Newt Gingrich: Obama ‘Most Radical President Ever’


gingrichFormer House Speaker Newt Gingrich, a potential presidential candidate in 2012, yesterday called Barack Obama “the most radical president in American history” who oversees a “secular, socialist machine.”

Gingrich reminded conservative activists why he was one of the nation’s most polarizing leaders in the 1990s, opening the Southern Republican Leadership Conference with a biting assessment of Obama’s policies.

“The most radical president in American history has now thrown down the gauntlet to the American people: ‘I run a machine. I own Washington and there’s nothing you can do about it,'” Gingrich said. He urged his fellow Republicans to stop what he called Obama’s “secular, socialist machine.”

Highly charged words, for sure. But that’s standard fare at the three-day GOP gathering that is drawing several presidential hopefuls. Today’s headliner is former Republican vice presidential nominee Sarah Palin.

Gingrich has not declared his intentions for 2012, but his appearances in New Orleans had all the trappings of a fledging presidential campaign, from an intimate meeting with tea party activists – his staff photographer took grip-and-grin pictures of Gingrich posing with every activist – to his wade-through-the-crowd entrance at the GOP conference.

He said Obama’s policies – particularly health care and economic stimulus legislation – have put the United States on the road to socialism. The former speaker did not specifically explain why he thought Obama is a secularist, though he did say the GOP wasn’t afraid of recognizing faith’s role in American society.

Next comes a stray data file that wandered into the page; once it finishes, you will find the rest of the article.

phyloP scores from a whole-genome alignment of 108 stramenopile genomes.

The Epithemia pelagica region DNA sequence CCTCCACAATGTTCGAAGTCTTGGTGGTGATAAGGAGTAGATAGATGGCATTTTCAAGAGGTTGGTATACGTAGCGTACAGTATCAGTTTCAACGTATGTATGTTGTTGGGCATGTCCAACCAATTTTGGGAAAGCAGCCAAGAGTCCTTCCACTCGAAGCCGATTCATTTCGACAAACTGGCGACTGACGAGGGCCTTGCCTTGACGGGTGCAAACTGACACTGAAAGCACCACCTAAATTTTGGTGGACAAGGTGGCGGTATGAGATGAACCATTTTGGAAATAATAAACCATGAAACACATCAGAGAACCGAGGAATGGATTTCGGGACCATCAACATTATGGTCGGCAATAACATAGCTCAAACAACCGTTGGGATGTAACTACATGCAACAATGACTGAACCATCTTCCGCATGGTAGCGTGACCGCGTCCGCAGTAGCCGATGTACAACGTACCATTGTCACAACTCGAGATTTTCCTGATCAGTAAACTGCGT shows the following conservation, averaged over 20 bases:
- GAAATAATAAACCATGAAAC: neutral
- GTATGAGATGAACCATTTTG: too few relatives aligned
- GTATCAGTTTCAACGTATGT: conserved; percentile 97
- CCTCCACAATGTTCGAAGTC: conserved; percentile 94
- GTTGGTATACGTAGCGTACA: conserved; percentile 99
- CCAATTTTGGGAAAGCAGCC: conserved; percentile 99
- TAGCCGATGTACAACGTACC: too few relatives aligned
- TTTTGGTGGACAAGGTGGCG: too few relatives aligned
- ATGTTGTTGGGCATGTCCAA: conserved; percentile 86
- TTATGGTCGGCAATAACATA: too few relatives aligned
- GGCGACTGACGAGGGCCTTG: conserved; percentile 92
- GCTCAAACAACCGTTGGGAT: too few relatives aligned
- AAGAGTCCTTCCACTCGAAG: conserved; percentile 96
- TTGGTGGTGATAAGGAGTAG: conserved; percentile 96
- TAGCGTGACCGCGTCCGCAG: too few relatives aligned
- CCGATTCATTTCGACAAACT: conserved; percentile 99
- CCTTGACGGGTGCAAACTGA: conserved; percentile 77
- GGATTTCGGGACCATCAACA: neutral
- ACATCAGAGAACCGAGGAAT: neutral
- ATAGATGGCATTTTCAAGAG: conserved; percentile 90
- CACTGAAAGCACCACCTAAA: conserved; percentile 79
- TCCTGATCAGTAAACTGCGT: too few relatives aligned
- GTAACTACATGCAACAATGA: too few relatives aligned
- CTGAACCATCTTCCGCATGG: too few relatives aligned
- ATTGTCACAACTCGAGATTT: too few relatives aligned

Gingrich offered Republicans an antidote to Democratic accusations that GOP leaders do little more than oppose policies – the so-called party of no. He said Republicans should underscore the policies they favor – yes on tax cuts, a lower deficit, fewer regulations and a sensible energy plan.

“The point is there are many things we can say yes to,” Gingrich said.

Will he say yes to a presidential campaign?

“That will be up to God,” he said, “and the American people.”

{AOL News/Noam Newscenter}


  1. The Republican party must not forget why they lost the presidency AND both houses of Congress in 2008: that it was not so much a pro-Obama vote as an anti-Bush and anti- Republican vote.

    The country, as a whole, always tends to take a moderate, middle-of the road path, especially when the extremes of either left of right are too threatening. If, as Gingrich suggests, Obama is the most radical (left-leaning) president ever, then the Republicans should not make the fatal error of pushing a “radical” (far right) conservative agenda either. If the extremists on the right are allowed to hijack the party’s agenda, well then…the next election will be theirs to lose.

    So…the Republicans should not throw away the opportunity of turning Obama into a one-term president by letting the right-wing nut jobs take over. Instead, folks like Scott Brown (the newly elected Republican Senator from Massachusetts) should be the ones leading the way forward…and NOT the likes of Newt Gingrich and his fellow travelers.

  2. To madharry (no. 2) who asked, “What’s wrong with Newt?”

    You have a short political memory. Gingrich was a highly polarizing figure who was forced to step down as House Speaker and then leave Congress altogether after he was (correctly) blamed for the Republican electoral debacle in 1998. And what was a main problem? His EXTREME right-wing rhetoric used in attempting to oust Bill Clinton from office. He turned too many people off, and the electorate took it out on the party that Newt headed (as Speaker) in Congress: the Republicans.

    Now Gingrich is at it again, trying to unseat Obama. So the point is: don’t repeat the same mistake with the same guy again. Gingrich carries too much nasty baggage from the past. He will only be an albatross around the necks of progressive Republicans who can best move forward without him.


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